What stands out in the town’s calendar though are the Las Fallas’ celebrations held during the week leading up to 19 March, which is the day Saint Joseph is honoured. This was the purpose of our third visit as we are so curious about Spain’s fiestas and this one, we had been told not to miss out on. So when we were warned about it being a serious party weekend, I don’t think we were quite prepared for how much revelling we would be doing.
Las Fallas, as a celebration, dates back to 18th century when the locals from the Valencian Community held a simple festival to welcome the arrival of spring. To co-incide with Saint Joseph, spouse of the Virgin Mary, local wood workers would build small statues that in some way depicted local events or characters in a satirical way. During the day, children would collect burnable materials and build small rubbish heaps that they called fallas. These were then burnt on the eve of Saint Joseph’s day.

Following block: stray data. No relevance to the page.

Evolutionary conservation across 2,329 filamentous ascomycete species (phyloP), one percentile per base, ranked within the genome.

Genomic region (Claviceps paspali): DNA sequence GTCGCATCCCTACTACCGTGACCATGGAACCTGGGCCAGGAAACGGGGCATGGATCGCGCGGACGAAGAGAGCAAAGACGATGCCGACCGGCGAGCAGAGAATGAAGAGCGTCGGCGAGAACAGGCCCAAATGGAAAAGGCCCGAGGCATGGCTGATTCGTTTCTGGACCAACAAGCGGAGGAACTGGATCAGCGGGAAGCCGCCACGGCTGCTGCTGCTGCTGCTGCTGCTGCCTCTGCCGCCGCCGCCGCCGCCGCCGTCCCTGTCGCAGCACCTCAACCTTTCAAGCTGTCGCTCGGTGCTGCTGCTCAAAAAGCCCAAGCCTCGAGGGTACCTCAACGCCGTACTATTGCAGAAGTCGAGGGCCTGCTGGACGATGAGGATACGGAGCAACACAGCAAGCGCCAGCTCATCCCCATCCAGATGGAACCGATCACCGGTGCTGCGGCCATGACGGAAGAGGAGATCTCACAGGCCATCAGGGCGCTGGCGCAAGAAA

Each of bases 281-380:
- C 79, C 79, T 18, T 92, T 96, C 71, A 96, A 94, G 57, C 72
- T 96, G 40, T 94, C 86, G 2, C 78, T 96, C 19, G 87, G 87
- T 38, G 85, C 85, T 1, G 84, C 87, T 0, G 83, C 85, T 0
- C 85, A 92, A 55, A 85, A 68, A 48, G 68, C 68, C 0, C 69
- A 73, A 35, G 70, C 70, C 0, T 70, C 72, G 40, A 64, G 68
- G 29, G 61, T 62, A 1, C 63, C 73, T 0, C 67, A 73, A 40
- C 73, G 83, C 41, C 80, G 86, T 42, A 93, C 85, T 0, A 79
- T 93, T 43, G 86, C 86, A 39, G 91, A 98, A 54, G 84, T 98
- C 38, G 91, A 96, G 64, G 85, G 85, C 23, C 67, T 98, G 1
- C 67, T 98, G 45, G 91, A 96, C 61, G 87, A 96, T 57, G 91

Today, the event bares no resemblance to its historical sibling. These days huge statues, as tall as three buses are created, taking months to lovingly craft and which are assembled in the centre of each district’s heartland – and competition is rife between the fallas’ artists. Although intended to unify a community, the modern-day celebration is more about neighbourhoods trying to out-do one another to produce the best effigies possible. Each one is a complicated structure of steel, wood and polystyrene, which take a whole year to plan, organise and construct. Each statue tells its own satirical story and is judged based on their detail, character’s facial expressions and the degree of skill shown by the artist in their composition and balancing acts. It is reported that some of the larger effigies cost up to €20,000 to construct and they are truly magnificent. Before being part of this fiesta, I had an image of a parade of statues on wheels that would move, in procession like format through the streets, much like a UK carnival. Not so and when you see the size and complexity of these works of art, you’ll understand why they can’t move.